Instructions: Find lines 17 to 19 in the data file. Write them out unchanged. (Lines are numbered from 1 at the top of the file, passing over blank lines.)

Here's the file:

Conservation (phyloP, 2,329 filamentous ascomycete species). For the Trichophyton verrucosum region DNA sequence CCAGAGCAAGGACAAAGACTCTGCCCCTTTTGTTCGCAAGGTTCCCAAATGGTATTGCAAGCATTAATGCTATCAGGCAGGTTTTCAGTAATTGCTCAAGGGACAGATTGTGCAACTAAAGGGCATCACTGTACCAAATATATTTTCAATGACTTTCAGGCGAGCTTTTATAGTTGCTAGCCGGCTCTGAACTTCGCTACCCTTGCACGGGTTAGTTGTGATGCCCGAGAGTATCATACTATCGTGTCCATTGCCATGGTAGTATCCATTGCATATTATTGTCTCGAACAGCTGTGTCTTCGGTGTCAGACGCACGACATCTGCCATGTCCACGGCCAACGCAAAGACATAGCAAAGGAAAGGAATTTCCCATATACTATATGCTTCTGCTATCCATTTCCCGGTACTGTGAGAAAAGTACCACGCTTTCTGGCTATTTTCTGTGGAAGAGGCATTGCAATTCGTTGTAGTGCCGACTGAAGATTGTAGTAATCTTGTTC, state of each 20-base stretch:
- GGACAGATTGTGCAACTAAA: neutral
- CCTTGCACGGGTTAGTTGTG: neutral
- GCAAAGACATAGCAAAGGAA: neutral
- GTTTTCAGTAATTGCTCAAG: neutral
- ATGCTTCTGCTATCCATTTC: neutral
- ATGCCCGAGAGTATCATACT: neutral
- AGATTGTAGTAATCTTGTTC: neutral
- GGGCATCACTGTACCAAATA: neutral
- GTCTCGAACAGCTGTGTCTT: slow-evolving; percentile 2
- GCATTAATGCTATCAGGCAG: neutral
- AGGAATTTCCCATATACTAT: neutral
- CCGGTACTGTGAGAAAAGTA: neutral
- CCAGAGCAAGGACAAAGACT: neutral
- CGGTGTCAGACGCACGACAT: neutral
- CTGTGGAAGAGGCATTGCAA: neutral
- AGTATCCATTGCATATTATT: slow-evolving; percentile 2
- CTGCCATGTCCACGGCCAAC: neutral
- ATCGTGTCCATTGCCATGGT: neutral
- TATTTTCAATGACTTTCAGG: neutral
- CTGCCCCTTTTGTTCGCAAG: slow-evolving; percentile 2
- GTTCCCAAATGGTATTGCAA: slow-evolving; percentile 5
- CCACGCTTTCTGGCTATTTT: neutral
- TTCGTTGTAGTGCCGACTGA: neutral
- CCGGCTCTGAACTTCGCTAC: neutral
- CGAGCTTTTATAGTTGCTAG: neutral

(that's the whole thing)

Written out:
- AGTATCCATTGCATATTATT: slow-evolving; percentile 2
- CTGCCATGTCCACGGCCAAC: neutral
- ATCGTGTCCATTGCCATGGT: neutral